Usually, LEMS happens when you have small-cell lung cancer, but it can happen with certain other types of cancers, such as prostate and lymphoma. If you have cancer, your healthcare provider will treat the tumor or cancer to improve your symptoms of LEMS. You may also be given medicines to suppress your immune system or to help increase the amount of acetylcholine released at the nerve-muscle junction.


A person with LEMS will have weakness in their muscles. The nerves aren’t sending enough “messages” to make the muscle fibers contract. People who have cancer may also develop this disorder. This happens because the tumor destroys the nerve cells communicating with muscle fibers.

Doctors diagnose LEMS by doing a physical exam, reviewing your medical history and checking for signs of cancer. Your doctor will order blood and electromyography tests to see how well your muscles work. These tests can help doctors tell the difference between this disorder and myasthenia gravis, which has similar symptoms.

In LEMS, antibodies attack the contact point between motor nerves and muscle fibers (neuromuscular junction). The antibodies target voltage-gated calcium channels on the end of nerve cells. They block these channels, which causes weakness in the legs that gradually spreads to the arms and breathing muscles.

The treatment for this condition focuses on treating the cancer, if there is one, and improving muscle strength. Your doctor may prescribe medications that can increase the acetylcholine released by nerves to strengthen muscle contractions. These medicines include amifampridine (Firdapse) and ruxolitinib (Ruzurgi). This disorder has no cure, but treatments can improve your symptoms. They include avoiding tobacco and getting support from your family, friends, and an organization for people with muscle disorders.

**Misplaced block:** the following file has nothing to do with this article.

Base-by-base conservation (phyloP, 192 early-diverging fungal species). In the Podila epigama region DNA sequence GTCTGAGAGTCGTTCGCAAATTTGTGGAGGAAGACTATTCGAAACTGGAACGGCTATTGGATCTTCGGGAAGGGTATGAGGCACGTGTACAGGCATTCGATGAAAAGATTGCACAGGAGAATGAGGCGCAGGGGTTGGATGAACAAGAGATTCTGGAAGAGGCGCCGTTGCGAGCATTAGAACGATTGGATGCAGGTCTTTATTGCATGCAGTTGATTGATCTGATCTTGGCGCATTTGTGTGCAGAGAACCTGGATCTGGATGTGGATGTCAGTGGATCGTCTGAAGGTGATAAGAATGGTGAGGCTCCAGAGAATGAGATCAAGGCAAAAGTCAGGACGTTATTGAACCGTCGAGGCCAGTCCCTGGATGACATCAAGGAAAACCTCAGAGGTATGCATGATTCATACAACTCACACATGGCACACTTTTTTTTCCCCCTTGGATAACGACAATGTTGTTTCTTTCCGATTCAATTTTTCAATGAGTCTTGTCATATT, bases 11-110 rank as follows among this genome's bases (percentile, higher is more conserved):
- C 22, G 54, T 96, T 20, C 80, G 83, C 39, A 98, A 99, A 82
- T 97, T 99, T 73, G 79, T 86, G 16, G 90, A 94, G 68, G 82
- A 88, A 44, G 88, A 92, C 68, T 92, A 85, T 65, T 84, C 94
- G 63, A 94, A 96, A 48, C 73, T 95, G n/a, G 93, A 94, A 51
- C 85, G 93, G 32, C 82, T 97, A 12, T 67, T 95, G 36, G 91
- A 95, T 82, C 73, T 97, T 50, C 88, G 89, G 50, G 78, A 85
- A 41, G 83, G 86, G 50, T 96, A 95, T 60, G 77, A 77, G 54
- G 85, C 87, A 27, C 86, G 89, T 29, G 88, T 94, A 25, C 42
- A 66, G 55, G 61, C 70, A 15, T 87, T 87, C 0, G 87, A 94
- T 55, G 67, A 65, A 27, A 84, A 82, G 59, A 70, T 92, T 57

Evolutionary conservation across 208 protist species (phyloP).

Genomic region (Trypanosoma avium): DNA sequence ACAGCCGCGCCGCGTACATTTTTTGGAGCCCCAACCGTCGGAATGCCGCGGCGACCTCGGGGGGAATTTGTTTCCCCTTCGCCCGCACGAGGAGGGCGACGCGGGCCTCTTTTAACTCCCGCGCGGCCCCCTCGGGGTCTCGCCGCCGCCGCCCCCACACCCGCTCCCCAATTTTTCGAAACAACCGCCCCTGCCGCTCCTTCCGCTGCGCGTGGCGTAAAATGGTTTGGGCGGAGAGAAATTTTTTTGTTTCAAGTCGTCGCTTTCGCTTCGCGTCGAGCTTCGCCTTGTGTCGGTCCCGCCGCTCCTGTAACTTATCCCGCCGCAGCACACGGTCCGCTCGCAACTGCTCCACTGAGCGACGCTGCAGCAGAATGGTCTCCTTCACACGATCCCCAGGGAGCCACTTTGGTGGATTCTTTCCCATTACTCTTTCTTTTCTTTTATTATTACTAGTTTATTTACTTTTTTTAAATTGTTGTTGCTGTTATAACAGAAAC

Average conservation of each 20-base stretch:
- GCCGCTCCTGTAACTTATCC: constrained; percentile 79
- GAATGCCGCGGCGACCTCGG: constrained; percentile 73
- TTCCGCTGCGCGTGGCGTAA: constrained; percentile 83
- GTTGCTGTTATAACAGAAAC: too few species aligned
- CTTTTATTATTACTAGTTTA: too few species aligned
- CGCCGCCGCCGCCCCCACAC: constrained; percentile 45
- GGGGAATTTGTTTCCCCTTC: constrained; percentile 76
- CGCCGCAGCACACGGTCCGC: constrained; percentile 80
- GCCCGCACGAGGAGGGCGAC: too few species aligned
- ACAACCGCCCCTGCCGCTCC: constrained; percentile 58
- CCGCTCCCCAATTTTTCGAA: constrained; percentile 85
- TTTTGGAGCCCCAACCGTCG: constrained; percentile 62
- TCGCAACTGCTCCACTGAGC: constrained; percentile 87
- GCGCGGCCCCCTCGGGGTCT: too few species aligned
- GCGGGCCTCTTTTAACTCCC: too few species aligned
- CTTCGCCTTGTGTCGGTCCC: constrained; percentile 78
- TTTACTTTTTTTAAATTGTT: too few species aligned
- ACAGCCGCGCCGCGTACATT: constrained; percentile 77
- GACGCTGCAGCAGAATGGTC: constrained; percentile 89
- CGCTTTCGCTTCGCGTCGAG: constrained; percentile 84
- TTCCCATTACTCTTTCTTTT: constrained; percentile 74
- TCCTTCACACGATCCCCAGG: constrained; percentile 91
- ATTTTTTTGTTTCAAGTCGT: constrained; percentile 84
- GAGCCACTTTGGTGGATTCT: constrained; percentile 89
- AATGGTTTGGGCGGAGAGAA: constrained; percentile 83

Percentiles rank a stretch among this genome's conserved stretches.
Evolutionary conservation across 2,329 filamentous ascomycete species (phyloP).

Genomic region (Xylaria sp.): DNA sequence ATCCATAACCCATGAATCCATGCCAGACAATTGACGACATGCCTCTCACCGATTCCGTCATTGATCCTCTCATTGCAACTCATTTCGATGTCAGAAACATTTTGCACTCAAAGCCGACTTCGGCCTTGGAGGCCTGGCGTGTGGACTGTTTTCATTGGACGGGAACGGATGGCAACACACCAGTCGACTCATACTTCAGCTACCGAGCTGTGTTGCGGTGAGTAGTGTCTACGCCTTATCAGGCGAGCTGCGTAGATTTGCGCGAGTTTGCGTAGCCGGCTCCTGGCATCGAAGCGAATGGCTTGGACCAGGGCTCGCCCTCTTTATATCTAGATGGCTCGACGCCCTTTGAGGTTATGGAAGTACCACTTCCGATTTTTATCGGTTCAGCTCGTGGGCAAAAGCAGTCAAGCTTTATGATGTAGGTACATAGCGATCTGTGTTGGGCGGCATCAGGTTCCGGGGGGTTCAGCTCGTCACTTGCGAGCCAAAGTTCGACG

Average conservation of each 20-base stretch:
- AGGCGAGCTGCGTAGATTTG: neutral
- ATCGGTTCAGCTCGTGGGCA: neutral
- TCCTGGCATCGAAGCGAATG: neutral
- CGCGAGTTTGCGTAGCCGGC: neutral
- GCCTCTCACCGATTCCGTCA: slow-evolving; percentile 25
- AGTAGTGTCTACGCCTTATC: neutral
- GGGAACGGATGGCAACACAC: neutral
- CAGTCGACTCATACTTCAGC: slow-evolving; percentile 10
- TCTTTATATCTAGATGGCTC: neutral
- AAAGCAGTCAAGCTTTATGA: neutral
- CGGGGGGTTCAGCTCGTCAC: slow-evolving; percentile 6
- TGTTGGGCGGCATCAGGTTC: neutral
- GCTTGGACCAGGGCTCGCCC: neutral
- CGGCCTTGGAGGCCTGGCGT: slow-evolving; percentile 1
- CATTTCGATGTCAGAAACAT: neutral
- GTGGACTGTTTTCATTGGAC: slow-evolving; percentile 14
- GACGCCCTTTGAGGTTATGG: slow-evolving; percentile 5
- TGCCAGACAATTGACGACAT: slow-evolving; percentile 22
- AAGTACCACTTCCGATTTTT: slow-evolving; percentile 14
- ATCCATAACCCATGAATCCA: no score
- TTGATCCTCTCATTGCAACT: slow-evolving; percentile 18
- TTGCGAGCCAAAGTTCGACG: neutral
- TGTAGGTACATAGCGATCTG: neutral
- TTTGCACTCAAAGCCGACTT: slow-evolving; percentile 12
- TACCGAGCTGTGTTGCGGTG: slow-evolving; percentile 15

Lambert-Eaton syndrome is often caused by small-cell lung cancer, but it can happen without a lung tumor. It’s also sometimes related to other types of cancer, including thymoma and lymphoma. The condition affects nerve signals between the brain and muscle fibers that help your muscles contract. This disorder is rare, affecting about 400 people in the United States. Symptoms of Lambert-Eaton syndrome usually begin slowly and get worse over time. They can include weakness, fatigue, and a dry mouth.

Doctors can diagnose the condition by doing tests to check for a tumor, such as an abdomen and pelvic bone ultrasound and a CT scan of the lungs and chest. Your doctor may also do blood tests to find antibodies that attack the neuromuscular junctions. They may also do a test to measure the strength of your muscles by sending electrical currents through them.

Treatment for Lambert-Eaton syndrome includes treating the underlying cancer (if it’s present) and taking medicines that increase the release of acetylcholine to strengthen nerve signals to your muscles. Amifampridine (Firdapse) and a similar medicine called guanidine (Ruzaguri) are the only medicines approved for this use. Both medicines have a small risk of causing seizures in some people.

You can help prevent the symptoms of Lambert-Eaton syndrome by not smoking and getting plenty of rest and exercise. Your doctor can advise you on reducing stress and avoiding heat and cold.